Tag: quaker

Granola Bars – Friend or Foe?

Granola Bars – Friend or Foe?

Ingredients like caramel, chocolate, and marshmallows may be must haves in candy, but these sugary, high fat ingredients have found a new place to hang out— It’s time to take a closer look at that granola bar wrapper.

Granola bars are a great on-the-go snack option for busy people, athletes, and lovers of the outdoors. The word granola may conjure up thoughts of healthy oats, grains, and nuts all nicely molded into an easy to eat bar. But snackers beware— the seemingly innocent bars may have a shiny wrapper bragging about being an excellent source of this or that, but what lies beneath may be an over-processed nutritional mess.

While brands like Quaker Oats and Nature Valley may be the kings of the granola bar supermarket isle, they typically rank low in the hierarchy of good nutrition. Containing as many as 25 ingredients, 12 grams of sugar, and sugar-filled ingredients— like a chocolate sheath— these babies can be almost as bad as eating a real candy bar (a Twix Bar has the same amount of calories and sugar).

Similar to candy or cookies, many of the bars have high fructose corn syrup, which has been linked to weight gain, and insulin resistance, hydrogenated oils, which can raise bad cholesterol,  and monosodium glutamate (MSG), which may increase feelings of hunger and is linked to obesity and type 2 diabetes.

Grains and Nuts and Fruits, Oh My!

The number of granola bars on the market has exploded over the past few years, and with the focus shifting to healthier ingredients it’s easier than ever to choose a healthy— or at least healthier— option.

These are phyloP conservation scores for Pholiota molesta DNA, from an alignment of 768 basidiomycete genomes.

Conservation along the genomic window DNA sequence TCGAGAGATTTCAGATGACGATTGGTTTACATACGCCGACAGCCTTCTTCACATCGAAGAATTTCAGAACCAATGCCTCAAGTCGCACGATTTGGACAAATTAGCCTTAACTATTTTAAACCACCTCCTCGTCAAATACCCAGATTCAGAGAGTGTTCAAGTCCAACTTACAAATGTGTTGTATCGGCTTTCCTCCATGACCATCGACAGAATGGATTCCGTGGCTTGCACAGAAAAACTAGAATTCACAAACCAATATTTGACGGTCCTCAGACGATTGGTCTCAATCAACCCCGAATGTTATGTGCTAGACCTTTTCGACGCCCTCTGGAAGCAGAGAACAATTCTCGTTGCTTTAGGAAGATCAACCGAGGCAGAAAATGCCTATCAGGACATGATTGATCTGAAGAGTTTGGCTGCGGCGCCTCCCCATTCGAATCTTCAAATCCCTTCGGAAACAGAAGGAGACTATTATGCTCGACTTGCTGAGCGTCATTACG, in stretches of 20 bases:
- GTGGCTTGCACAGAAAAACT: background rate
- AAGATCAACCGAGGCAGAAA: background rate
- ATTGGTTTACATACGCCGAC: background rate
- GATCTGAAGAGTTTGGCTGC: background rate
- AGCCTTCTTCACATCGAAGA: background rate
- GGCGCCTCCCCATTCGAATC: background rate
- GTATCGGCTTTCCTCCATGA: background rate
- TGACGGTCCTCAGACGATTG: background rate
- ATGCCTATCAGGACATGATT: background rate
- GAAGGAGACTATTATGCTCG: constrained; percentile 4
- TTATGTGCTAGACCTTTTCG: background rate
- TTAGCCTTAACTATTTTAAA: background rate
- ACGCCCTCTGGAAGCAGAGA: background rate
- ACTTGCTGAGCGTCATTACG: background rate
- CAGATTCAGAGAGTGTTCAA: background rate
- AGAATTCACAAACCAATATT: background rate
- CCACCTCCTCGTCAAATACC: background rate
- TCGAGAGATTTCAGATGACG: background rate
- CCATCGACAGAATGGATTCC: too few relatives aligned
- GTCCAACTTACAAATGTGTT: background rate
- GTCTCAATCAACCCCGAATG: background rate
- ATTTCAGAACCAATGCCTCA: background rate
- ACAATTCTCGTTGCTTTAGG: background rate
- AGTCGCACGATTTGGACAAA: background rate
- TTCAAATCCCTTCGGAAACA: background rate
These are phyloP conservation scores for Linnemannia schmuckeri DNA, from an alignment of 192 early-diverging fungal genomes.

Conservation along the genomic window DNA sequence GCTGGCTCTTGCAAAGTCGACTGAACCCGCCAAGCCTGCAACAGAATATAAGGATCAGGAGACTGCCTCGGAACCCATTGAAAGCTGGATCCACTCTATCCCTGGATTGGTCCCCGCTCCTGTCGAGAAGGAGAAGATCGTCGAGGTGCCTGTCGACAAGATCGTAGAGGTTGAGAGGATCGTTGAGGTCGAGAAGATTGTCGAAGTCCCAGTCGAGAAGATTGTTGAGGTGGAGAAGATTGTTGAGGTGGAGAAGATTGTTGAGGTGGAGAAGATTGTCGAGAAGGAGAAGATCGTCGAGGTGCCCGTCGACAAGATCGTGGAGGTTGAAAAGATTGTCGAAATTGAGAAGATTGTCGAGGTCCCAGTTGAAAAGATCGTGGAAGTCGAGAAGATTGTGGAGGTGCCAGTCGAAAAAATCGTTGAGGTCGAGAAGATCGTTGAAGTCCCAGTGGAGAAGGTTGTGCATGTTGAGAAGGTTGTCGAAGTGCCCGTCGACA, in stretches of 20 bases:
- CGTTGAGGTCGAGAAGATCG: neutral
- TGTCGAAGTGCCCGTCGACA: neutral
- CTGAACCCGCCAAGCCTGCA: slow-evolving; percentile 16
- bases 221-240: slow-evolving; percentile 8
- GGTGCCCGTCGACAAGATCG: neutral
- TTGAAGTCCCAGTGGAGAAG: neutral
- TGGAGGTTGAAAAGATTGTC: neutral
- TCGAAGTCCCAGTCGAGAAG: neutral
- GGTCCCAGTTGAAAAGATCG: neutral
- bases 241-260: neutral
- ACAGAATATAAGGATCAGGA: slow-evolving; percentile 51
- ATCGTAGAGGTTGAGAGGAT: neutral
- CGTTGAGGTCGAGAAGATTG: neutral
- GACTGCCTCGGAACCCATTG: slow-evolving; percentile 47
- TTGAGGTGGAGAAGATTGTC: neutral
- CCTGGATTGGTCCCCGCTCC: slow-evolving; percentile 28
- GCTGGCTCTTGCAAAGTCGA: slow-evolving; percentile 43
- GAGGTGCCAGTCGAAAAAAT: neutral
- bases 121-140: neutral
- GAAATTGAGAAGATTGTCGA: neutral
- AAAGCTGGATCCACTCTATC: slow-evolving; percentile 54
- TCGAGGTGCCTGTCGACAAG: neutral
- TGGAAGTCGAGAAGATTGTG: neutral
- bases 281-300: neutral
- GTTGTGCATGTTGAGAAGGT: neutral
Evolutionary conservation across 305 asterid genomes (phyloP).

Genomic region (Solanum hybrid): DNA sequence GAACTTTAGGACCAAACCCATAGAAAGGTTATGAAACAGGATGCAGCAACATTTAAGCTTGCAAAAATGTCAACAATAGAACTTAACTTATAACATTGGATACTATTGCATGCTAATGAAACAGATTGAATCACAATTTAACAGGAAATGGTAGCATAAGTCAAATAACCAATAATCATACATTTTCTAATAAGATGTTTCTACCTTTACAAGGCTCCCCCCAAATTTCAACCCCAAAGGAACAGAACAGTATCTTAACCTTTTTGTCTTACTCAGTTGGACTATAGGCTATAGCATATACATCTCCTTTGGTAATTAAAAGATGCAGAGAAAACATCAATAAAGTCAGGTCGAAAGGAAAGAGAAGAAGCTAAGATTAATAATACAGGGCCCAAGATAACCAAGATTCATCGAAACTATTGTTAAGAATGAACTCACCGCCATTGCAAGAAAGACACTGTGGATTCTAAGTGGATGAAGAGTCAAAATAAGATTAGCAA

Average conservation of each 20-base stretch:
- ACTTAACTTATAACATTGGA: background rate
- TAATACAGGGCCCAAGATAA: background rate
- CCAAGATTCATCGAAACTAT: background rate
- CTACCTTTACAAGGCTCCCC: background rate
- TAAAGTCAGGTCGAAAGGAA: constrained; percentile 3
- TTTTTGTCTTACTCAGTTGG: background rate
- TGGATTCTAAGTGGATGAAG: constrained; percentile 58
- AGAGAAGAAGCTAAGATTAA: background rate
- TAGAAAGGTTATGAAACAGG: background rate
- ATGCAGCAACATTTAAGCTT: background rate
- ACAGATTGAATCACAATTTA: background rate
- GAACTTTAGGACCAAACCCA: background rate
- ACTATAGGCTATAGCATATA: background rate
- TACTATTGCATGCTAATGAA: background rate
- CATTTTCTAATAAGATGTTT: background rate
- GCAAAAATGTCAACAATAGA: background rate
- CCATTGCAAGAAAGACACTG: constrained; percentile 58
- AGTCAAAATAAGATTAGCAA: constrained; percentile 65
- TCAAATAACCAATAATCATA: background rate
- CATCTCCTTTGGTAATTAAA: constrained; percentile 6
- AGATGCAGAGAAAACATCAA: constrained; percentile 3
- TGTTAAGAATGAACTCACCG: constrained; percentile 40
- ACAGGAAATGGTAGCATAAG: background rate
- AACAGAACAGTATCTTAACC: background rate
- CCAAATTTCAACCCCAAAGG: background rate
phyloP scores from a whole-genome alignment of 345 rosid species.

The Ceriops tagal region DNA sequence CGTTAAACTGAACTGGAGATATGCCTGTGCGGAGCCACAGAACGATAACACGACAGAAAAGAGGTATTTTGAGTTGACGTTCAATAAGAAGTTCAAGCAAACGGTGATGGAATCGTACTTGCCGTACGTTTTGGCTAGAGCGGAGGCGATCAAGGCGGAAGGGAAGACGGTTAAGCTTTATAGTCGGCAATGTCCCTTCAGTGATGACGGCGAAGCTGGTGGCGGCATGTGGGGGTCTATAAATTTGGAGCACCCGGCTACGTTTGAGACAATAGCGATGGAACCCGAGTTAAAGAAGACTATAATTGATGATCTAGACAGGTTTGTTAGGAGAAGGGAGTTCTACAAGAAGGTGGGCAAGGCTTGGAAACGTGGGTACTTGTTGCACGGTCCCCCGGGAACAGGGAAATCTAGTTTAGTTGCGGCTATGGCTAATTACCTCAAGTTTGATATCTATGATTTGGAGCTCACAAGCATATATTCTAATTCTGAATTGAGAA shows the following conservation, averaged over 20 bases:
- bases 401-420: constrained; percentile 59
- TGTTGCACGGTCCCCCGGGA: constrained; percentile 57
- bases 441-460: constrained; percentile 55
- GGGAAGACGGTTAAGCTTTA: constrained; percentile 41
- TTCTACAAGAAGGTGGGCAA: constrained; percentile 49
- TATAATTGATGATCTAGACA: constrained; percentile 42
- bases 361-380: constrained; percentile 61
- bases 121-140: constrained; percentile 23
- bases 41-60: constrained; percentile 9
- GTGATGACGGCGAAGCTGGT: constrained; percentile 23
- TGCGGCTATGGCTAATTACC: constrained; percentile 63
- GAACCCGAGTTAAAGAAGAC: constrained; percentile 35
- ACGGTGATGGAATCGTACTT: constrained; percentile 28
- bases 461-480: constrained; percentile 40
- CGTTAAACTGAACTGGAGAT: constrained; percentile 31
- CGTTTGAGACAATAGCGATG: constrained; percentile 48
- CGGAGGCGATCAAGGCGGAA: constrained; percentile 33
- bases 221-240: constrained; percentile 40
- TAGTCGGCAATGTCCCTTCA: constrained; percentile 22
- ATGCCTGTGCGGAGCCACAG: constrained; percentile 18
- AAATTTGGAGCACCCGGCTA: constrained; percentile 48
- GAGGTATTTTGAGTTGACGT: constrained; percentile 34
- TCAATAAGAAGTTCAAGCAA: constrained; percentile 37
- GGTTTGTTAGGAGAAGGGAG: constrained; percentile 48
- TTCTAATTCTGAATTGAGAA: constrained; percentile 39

But reading the nutritional information is key to making the best choices, and the more recognizable the ingredients, the better. Many granola bars are fortified with vitamins and minerals, and while fortification is not a replacement for eating a well-balanced diet, it can help to make up for lacking  nutrients. Look for bars that are high in fiber (containing at least 5 of the 14 recommended grams per day), which will help keep that full feeling for longer, and may even help reduce “bad” LDL cholesterol.

When looking for a healthy option, double check labels. Try to find bars that have less than 25% of the calories from sugar and 3 grams of fat or less.

While many pre-packaged granola bars can be nutritional land mines, choosing a simple granola bar packed with nutrients and fiber will be more satisfying than a bar loaded with fat and sugar. Ingredient lists full of easily identifiable choices—like oats, grains, fruits, and nut— is a good sign. And make sure that whole grain—not sugar—is the first ingredient listed.  Calories should come in at 100-175 for a single serving (which for many bars is around 30-40 grams—visualize two 9-volt batteries). When a bar has quality ingredients, it should easily pass the label test. And for the best hand-picked ingredients, homemade granola bars are an easy, cost effective way to go.

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